The Braille Monitor                                                                                              March, 2004

(back) (next) (contents)

Science, Blindness, and Evolution:
The Common Theme Is Opportunity

by Geerat J. Vermeij

Geerat Vermeij
Geerat J. Vermeij

From the Editor: Geerat Vermeij is the renowned blind marine biologist who teaches at the University of California at Davis. His fascinating autobiography, Privileged Hands, is available from the National Library Service. Recently Dr. Vermeij called to offer the Braille Monitor an article that was first published in the Journal of Science Education for Students with Disabilities, 10 (1): 1-3. The article was based on a talk delivered on March 29, 2002, at the National Science Teachers Association convention in San Diego, California. Considering the NFB's new initiative on teaching science to blind students, I accepted the article with delighted thanks. Here it is:

It was late in the afternoon on a day in the early 1970's when I sat down with a blind woman to talk about her interest in studying biology. Her state agency for the blind was balking at paying for her studies in this field, in the fear—quite probably justified in her case—that she would be unable to find suitable employment. At that time I had become fascinated with leaf shape, and so our conversation turned briefly to the prickly leaves of hollies. The prickles, it turns out, are not distributed evenly around the leaf margin. In cultivated varieties the left edge typically has a different number of prickles from the right. Moreover, the numbers and positions of prickles vary in peculiar ways among leaves even on the same tree. I wondered aloud why this should be so, and why holly leaves are spiny at all. These are the kinds of questions that start me thinking about the larger puzzles of science. They are tiny unknowns, things that make no sense, things that might or might not be key to larger questions.

The woman interrupted my ramblings with a simple question. "What do holly leaves look like?" she asked.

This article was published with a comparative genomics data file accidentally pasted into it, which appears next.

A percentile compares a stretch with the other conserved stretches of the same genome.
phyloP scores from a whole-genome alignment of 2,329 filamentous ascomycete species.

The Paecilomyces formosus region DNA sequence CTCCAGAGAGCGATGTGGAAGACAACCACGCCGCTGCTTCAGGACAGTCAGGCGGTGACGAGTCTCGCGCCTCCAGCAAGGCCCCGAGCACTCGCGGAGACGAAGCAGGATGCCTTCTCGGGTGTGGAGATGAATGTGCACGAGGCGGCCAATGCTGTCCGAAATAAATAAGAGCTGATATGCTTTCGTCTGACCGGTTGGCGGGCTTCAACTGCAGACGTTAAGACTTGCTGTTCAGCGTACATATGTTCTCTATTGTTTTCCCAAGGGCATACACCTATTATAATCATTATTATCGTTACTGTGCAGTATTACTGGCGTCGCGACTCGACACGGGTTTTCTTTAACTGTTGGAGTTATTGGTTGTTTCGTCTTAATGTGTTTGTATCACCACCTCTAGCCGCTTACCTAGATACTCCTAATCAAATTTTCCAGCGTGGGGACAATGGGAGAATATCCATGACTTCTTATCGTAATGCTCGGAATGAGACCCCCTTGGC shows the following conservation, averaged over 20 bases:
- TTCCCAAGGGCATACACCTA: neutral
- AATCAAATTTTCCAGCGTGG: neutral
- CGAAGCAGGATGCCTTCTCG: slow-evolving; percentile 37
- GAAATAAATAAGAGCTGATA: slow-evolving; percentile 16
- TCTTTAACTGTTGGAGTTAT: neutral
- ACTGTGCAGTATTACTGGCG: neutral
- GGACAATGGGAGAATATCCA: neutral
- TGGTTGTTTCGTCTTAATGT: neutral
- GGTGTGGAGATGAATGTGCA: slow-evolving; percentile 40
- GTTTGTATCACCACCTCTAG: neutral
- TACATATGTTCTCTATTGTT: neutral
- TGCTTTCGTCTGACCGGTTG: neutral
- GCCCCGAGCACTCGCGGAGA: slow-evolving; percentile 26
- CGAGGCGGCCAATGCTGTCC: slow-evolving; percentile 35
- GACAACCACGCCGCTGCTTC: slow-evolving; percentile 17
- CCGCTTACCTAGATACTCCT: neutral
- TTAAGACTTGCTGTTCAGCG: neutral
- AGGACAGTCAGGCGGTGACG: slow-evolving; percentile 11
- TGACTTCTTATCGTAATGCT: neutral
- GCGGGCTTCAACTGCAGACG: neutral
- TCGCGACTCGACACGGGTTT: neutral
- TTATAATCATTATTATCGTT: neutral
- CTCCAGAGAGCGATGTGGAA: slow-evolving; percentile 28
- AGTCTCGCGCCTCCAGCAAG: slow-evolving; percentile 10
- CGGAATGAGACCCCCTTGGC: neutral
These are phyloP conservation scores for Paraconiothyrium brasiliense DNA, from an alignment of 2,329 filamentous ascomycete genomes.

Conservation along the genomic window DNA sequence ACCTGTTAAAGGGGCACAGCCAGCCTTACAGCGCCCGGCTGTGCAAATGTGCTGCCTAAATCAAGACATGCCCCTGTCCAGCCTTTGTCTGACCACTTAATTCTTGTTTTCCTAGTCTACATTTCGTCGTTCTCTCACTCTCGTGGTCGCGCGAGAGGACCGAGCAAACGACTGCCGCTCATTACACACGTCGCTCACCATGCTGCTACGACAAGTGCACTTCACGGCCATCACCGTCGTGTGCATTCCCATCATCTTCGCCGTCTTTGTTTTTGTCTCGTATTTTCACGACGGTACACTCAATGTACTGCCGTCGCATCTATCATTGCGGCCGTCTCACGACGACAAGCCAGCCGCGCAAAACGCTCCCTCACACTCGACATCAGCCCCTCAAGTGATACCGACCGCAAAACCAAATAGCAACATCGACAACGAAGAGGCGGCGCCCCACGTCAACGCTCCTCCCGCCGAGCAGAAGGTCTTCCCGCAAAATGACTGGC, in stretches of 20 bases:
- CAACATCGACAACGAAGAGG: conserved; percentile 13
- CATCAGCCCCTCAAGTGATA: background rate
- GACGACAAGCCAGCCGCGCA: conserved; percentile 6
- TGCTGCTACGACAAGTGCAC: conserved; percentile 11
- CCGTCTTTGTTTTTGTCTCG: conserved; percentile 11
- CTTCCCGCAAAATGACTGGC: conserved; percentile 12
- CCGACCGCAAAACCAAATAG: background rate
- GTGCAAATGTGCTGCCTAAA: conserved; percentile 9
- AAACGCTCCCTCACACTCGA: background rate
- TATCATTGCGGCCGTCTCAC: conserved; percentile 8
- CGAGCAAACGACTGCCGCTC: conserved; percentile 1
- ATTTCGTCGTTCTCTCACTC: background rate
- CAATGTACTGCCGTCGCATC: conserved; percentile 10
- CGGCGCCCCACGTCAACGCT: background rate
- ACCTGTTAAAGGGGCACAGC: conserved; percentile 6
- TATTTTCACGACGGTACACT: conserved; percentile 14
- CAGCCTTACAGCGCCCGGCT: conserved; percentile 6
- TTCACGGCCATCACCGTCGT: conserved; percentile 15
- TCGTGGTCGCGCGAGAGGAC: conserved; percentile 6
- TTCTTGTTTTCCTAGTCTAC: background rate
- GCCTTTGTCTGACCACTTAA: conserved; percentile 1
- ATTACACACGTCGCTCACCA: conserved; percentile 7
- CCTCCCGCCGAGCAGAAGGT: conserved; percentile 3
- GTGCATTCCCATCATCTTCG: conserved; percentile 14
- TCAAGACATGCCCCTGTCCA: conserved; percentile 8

Was I taken aback? Yes and no. Momentarily I thought to myself how astonishing it was that this woman didn't know what a holly leaf looked like. But then I realized that her ignorance, however trivial, is symptomatic of a vast problem that affects everyone, but most especially those who lack one or another of the major sensations: there is a pervasive lack of observational experience. Perhaps some well-meaning soul thought it best to spare a blind woman the experience of handling a holly leaf; after all, she could hurt herself. More likely the well-meaning soul—parent, sibling, teacher, or fellow student—would not have stopped to think that a blind person does not encounter things unless the latter can be heard, felt, tasted, or smelled. The blind person cannot see the everyday things if they must be seen at a distance or as pictures. Like everyone else a blind person needs a stream of data, the raw material for making sense of the world, for asking questions and seeking answers about how the world works, how it develops, how it evolves.

Here, then, is one of the great impediments to the forging of a scientific frame of mind. In school people learn that doing science comprises observation, hypothesis, experiment, and theory; but we tend to emphasize the latter three steps at the expense of observation. Yet observation is critical to all the rest. Observation—taking in the world through our senses with our minds turned on—leads to asking questions, which in turn leads us to propose explanations that we can then evaluate with additional evidence gathered by experiment or by comparisons, all eventually organized into coherent explanatory theory.

The skill of observing—and it is a skill, to be honed and perfected—must be taught and encouraged. It is something that every science student must possess, but perhaps this aspect of science education is particularly important when the student is blind or otherwise deprived of one of the sensations. A conscious effort must be made, all the time and everywhere and by everyone, to acquaint a blind person with those aspects of the environment that cannot be heard, smelled, or easily grasped by hands and fingers. And even those things that can be observed must be pointed out. Most people can hear birds sing, but for most blind people I know, birdsong and all the interesting questions it raises are part of the background noise until attention is drawn to them.